I’m sorry there isn’t a definitive answer! Because the situations and vehicles vary a great deal, you’ll have to evaluate your situation and decide how you want to proceed. Just make sure you can drive safely, that the dogs aren’t going to injure themselves, or you, and that they are reasonably protected in case of an accident. As you probably suspect, loose dogs in a vehicle can be a recipe for disaster! So please think carefully about how you’re going to manage this sticky issue. Also, inquire from your automobile insurer and pet sitting insurer about this issue, you may need to upgrade to a commercial vehicle insurance policy if transporting dogs becomes a regular part of your business.

Although I have not heard of any specific liability issues resulting from an accident involving a car-load of dogs and a dog walker, I’m sure it can and will happen. One thing I am certain about, you don’t want to be responsible for a tragic accident because you had 5 dogs inside a Subaru and couldn’t see the road—because that’s exactly how the police will see it when they arrive on the scene.

The safest and most profitable way to transport dogs would be in a van with the seats removed. I might install multiple crates or kennel-like cages which are bolted or tied in place. You can safely and confidently transport a larger group and enjoy the peace-of-mind that comes with knowing that you are doing everything possible to ensure the safety of you, your employees, and the dogs. Also, a company van is tax-deductible and acts as a moving billboard, which is another upside. Taking these steps will demonstrate your commitment to your business and a commitment to the safety and the well being of your clients pets.

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Integrating Dog Training Into Your Dog Walking Business

Nov 13 2009 Published by under Dog Training, Marketing

Dog training is a natural evolution for dog walker’s. You are informally training the dogs you walk every day. They are learning the routine: the time you arrive, the greeting ritual, the leash hook-up ritual, and of course acceptable behavior on the walk. It’s the last item which is most likely to convert into a paid training opportunity.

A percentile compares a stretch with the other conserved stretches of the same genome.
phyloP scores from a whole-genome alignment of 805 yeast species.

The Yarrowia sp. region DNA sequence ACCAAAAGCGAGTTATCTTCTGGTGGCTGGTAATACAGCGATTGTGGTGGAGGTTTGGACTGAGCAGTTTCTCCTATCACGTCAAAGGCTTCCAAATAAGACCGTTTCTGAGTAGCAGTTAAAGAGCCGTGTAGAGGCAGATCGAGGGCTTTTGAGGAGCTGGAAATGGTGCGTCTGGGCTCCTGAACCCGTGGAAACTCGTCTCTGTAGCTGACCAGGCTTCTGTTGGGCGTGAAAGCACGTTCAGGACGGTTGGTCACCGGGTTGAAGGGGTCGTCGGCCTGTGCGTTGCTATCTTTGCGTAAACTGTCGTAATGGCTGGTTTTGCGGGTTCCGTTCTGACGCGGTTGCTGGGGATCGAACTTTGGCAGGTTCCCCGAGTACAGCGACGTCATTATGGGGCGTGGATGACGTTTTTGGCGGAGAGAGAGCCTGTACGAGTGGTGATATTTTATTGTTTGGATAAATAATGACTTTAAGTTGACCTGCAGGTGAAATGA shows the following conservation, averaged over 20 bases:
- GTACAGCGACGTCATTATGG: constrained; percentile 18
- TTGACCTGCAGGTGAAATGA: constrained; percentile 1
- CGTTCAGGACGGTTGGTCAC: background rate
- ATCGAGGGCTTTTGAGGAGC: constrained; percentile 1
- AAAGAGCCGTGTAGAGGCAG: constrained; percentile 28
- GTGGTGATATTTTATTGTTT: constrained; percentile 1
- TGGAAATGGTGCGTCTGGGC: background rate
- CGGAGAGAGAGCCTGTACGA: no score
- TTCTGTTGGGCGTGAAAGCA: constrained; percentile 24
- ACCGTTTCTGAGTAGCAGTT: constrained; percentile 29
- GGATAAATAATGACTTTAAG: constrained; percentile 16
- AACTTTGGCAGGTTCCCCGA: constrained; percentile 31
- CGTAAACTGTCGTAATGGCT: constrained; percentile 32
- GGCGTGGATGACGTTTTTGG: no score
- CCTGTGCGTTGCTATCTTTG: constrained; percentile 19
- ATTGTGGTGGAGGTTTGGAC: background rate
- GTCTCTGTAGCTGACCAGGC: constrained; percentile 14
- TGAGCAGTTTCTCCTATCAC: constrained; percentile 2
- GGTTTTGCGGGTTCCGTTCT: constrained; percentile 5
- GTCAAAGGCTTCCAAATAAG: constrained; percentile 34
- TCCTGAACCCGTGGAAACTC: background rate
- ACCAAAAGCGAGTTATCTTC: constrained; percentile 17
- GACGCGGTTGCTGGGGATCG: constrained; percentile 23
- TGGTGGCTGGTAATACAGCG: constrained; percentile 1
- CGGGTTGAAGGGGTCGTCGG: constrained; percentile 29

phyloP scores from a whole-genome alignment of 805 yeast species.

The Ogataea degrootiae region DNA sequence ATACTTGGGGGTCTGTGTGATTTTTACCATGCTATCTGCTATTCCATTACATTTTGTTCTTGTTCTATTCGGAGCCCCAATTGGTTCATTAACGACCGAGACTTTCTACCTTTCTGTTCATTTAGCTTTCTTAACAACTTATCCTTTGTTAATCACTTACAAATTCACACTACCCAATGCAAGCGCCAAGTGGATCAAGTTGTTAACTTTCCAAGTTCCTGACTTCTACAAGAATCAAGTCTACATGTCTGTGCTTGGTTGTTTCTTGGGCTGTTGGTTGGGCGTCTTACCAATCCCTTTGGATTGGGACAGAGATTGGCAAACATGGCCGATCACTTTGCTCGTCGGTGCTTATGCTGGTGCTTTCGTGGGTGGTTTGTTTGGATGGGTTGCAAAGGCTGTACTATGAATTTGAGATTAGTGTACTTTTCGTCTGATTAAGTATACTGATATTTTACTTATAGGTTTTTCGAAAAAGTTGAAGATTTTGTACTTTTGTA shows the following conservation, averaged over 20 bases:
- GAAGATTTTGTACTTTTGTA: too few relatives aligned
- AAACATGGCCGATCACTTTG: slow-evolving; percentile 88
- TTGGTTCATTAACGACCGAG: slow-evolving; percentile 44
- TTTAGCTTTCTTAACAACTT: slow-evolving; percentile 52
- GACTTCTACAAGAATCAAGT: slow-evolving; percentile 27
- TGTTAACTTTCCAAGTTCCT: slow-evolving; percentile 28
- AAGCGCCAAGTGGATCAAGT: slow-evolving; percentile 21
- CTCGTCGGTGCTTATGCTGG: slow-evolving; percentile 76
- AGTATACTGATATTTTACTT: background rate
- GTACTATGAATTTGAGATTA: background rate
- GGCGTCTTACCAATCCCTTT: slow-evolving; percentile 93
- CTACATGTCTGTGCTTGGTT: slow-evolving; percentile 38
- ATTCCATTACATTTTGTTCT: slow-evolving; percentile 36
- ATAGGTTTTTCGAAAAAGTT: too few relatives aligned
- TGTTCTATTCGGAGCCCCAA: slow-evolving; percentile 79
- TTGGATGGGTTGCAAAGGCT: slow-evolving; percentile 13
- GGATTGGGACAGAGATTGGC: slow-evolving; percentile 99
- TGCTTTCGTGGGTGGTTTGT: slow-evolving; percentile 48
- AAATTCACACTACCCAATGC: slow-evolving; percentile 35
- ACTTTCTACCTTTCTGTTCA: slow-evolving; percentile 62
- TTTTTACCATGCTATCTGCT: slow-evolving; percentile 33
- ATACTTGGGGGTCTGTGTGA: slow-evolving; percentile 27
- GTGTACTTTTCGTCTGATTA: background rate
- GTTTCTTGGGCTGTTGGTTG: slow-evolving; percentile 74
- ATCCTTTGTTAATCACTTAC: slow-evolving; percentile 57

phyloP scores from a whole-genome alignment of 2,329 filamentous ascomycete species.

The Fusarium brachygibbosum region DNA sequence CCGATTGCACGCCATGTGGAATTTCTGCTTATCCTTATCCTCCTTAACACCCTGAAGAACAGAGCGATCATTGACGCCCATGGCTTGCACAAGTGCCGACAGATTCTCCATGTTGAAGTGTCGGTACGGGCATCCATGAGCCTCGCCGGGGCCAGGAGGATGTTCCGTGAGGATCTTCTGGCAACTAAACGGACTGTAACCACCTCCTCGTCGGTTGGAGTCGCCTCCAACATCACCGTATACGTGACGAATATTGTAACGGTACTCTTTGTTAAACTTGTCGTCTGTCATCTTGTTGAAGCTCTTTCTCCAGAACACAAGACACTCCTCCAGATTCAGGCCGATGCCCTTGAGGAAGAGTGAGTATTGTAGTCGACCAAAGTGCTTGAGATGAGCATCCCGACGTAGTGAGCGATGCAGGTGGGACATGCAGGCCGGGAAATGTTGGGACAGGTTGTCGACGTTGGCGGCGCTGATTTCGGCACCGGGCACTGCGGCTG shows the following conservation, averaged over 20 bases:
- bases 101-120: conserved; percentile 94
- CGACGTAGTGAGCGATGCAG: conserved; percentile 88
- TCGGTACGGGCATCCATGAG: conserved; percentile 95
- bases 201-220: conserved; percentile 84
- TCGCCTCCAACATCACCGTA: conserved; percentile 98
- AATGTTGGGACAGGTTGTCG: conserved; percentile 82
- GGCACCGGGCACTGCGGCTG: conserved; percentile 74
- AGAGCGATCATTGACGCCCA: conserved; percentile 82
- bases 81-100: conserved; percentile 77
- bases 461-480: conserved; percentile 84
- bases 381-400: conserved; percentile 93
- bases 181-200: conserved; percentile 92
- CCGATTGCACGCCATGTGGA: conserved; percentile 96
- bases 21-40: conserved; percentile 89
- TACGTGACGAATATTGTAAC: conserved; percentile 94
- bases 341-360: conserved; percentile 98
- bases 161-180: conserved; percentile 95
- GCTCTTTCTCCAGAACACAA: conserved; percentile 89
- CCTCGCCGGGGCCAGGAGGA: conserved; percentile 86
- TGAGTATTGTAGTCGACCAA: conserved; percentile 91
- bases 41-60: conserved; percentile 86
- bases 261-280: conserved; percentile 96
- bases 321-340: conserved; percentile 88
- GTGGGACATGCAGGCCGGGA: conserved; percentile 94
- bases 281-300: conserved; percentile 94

Training dogs whose leash manners are less than stellar has many benefits.

Once my business had a good client base, I became a little more picky about the dogs I took on. Not because they weren’t great and loving animals, but because the owners had spent no time training them how to behave on a leash. I introduced “leash-manners” as an add-on to my dog walking service and generally it was mandatory for dogs who pulled like bulls.

I presented it to new clients as a huge value (it was). They could have their dog walked and trained for only a few dollars more than the per walk fee. It was good for them because their dog became much more enjoyable to walk, I didn’t have to endure the yank and pull anymore, and I was paid for my service.

It truly is a win-win, and when presented that way, your clients will happily pay the add-on fee for a few weeks of training. Once the dog is under control the owners will be VERY thankful and you likely will get hired to do more training for them, their friends, and neighbors.

Practice the training technique for leash-manners I demonstrate in The Dog Walker’s Companion DVD until it become second nature. Soon you’ll be confidently training your client’s dogs to be wonderful leash companions, earning more money, and well on your way to becoming a successful trainer.

Remember, be observant and learn from your dogs as well. Dogs look for reliable indicators or cues as to what is expected of them, or as an indicator of the arrival of good or bad things (picking up the leash for example indicates they will be going for a walk). Stay tuned in. Becoming a good trainer involves two-way communication. The better you understand your furry companions, the more effective you’ll be in communicating what you want from their end of the bargain. Observation is the key in determining what might be getting in the way of a given training technique.  Sending mixed signals or cues is a common problem for novice trainers.